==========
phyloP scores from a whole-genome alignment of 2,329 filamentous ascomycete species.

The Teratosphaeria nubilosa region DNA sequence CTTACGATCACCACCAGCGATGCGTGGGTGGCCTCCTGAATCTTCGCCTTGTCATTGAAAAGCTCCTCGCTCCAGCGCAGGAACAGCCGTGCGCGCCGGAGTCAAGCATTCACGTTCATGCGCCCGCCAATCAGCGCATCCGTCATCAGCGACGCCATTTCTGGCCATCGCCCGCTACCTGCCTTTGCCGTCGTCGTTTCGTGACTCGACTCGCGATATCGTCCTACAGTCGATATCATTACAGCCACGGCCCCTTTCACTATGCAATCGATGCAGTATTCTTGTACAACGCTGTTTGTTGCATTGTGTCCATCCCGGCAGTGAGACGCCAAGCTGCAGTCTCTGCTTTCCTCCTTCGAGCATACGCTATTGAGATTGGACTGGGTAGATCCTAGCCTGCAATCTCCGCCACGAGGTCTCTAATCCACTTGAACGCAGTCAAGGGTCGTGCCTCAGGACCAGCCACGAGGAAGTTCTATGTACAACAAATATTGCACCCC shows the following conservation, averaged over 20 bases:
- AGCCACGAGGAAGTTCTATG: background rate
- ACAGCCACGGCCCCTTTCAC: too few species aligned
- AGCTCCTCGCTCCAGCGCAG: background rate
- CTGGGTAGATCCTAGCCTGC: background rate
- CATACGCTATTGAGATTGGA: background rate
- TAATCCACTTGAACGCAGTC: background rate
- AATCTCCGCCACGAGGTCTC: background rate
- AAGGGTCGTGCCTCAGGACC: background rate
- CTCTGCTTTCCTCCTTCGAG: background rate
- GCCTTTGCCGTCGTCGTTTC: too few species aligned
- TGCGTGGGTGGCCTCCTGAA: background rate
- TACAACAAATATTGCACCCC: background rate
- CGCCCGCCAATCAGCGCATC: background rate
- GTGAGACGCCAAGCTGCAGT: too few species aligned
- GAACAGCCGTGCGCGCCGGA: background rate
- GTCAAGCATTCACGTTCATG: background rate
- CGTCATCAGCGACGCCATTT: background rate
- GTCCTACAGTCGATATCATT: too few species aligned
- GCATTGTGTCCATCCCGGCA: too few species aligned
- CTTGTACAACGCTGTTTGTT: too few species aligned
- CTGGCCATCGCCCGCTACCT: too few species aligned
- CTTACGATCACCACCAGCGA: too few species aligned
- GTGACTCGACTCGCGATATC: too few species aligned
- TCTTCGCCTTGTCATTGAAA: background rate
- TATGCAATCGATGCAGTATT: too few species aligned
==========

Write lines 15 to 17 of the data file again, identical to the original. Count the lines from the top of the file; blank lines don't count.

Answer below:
- CGCCCGCCAATCAGCGCATC: background rate
- GTGAGACGCCAAGCTGCAGT: too few species aligned
- GAACAGCCGTGCGCGCCGGA: background rate